Physical Therapy Receives University Awards for Service
Students in the Byrdine F. Lewis School of Nursing and Health Professions are positively impacting communities near and far. Georgia State honors this impact by awarding the Department of Physical Therapy’s Community Practice in Nicaragua the Outstanding University Program.
The Department of Physical Therapy helped a community in Nicaragua where the population is in need. In January, thirteen PT students along with two faculty, co-directors of this study abroad program, Anne Lorio and Kimberly Morelli, assisted the residents of an organic coffee farm in the small farming village of Los Robles, Nicaragua.
In cooperation with Communidad Connect, the students provided PT services, completed community projects and enjoyed cultural immersion. The PT students also conducted home visits with individuals who had amputations, complications from diabetes, neurological conditions, spinal cord injuries and children with developmental delays.
“Service-learning can be one-sided but this was different because we were welcomed into a mutual effort of giving,” said student Emily Lloyd.
Lloyd and Lorio both described how little things went a long way for the people they served. In particular, a woman in a wheelchair had stayed in just one room in her house for the past two years. The student PTs showed her and her family members how she could navigate around the house and the woman was overjoyed when she was in her kitchen and able to cook again for her family.
In addition to the home visits, students participated in community projects that included building ovens for local residents. Lloyd said they were able to overcome language barriers through hand gestures and a few words, but the most important lesson was how the people of Los Robles help each other.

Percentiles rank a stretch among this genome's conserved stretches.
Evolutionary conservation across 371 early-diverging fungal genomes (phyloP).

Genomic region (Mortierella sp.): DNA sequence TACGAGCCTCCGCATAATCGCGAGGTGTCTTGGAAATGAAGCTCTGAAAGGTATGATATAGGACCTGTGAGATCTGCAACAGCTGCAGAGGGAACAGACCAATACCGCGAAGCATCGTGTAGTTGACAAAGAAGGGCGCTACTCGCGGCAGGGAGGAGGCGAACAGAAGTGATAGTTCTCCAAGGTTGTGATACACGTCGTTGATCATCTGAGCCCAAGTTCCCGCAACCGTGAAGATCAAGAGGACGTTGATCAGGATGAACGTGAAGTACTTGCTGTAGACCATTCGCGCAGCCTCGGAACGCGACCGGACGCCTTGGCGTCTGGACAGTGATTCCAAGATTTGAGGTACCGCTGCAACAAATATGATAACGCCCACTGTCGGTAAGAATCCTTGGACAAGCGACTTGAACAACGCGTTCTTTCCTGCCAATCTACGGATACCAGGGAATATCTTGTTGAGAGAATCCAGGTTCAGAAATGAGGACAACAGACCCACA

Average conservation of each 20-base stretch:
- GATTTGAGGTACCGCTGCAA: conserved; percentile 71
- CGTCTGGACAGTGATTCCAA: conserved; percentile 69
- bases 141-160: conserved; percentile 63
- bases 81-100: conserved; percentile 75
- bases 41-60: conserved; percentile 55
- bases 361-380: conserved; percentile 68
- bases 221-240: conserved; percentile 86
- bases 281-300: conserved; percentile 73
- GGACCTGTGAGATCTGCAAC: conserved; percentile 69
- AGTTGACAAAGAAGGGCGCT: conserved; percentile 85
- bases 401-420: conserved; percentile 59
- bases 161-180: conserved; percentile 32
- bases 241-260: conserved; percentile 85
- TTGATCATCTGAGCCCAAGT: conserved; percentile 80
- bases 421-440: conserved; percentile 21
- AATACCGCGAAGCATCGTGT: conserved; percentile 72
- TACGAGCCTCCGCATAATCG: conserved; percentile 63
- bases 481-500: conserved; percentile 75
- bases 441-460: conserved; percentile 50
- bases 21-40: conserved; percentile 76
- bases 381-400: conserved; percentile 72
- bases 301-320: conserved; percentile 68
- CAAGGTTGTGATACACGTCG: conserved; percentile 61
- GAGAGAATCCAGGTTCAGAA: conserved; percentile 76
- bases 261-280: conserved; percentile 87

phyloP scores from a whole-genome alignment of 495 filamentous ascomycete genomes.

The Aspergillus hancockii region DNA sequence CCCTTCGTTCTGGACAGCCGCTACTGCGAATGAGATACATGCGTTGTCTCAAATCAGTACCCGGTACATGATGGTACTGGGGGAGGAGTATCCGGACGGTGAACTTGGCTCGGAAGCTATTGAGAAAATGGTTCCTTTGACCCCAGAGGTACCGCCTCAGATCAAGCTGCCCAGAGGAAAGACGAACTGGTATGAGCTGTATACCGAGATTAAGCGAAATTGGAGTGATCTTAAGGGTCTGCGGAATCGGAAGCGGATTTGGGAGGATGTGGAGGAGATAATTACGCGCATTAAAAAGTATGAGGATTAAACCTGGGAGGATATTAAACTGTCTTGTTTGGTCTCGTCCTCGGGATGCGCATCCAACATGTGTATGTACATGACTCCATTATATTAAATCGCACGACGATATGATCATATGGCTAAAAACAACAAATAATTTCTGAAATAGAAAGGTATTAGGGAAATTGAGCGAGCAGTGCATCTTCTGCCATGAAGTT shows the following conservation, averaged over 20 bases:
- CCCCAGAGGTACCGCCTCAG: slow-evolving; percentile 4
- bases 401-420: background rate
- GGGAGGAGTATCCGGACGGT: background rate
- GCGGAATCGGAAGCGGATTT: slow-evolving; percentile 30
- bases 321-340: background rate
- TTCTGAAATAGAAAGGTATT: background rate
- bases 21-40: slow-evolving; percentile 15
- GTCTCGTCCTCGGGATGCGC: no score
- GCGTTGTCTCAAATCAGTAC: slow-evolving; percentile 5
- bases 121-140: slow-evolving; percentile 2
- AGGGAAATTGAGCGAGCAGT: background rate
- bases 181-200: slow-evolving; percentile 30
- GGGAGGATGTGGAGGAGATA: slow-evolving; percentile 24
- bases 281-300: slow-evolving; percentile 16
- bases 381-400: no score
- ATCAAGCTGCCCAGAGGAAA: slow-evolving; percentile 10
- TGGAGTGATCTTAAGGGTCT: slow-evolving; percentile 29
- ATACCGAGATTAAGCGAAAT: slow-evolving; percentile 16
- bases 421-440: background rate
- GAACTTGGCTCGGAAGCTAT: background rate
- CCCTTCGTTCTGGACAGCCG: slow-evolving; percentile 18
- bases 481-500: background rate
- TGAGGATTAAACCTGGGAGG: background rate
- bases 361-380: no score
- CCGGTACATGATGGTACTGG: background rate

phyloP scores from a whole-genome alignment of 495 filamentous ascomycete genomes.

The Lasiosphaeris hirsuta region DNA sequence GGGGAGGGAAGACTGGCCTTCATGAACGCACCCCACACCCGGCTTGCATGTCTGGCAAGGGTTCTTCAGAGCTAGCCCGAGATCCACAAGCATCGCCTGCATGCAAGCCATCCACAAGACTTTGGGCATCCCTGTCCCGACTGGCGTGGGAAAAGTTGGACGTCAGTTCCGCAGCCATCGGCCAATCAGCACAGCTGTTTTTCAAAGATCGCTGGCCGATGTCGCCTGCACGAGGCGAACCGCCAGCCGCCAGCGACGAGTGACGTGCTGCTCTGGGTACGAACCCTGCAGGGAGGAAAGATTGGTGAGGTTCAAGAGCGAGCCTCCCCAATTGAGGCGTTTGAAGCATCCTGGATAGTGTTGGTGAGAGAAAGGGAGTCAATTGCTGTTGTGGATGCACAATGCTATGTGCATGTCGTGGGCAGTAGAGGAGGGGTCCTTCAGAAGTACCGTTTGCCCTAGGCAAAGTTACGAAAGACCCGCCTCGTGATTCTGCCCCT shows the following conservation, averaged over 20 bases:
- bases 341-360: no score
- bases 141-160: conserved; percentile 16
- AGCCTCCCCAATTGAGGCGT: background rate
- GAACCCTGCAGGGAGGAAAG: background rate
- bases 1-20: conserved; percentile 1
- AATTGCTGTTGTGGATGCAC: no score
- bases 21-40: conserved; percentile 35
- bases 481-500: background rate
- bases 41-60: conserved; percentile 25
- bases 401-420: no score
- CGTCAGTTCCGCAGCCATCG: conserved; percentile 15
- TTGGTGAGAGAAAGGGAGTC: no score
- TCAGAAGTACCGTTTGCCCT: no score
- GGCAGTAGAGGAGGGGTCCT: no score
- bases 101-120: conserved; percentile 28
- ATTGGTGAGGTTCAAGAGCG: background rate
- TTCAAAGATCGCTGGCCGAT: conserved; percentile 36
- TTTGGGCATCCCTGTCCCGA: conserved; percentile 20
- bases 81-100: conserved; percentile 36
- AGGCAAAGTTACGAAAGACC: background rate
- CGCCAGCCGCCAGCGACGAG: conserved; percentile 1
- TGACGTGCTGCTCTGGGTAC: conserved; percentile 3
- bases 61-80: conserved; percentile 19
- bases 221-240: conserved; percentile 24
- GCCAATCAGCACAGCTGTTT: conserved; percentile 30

“The community members are expected to put in service to get their help, such as a new oven, and they get help by volunteering for others. They earn merit points for service and then can qualify for a home-improvement project,” said Lloyd.
A crowdfunding program at Georgia State helped pay for the program and Lorio is excited to bring another group of students to Nicaragua next January. She believes the problem solving skills and critical thinking that students engaged in during this project is the best real-world experience.
“Some of the cultural barriers, such as Nicaraguan women don’t believe in sitting on floors, made the students think about how to modify therapies that would work in this setting,” said Lorio.
Lorio hopes that when the students finish the program that they will still give back to communities. Lloyd is committed to that goal and hopes to return next year. She also aims to spend time working with communities in need upon graduation.
In addition to the PT Patton Award, the Department of Nutrition’s student-run Panther’s Pantry received the 2016 Carl V. Patton President’s Award for Community Service and Social Justice: Outstanding Student Organization and one Lewis School health informatics student, Alexis Collier, received the George M. Sparks Award. The Sparks Award recognizes Georgia State’s unsung heroes.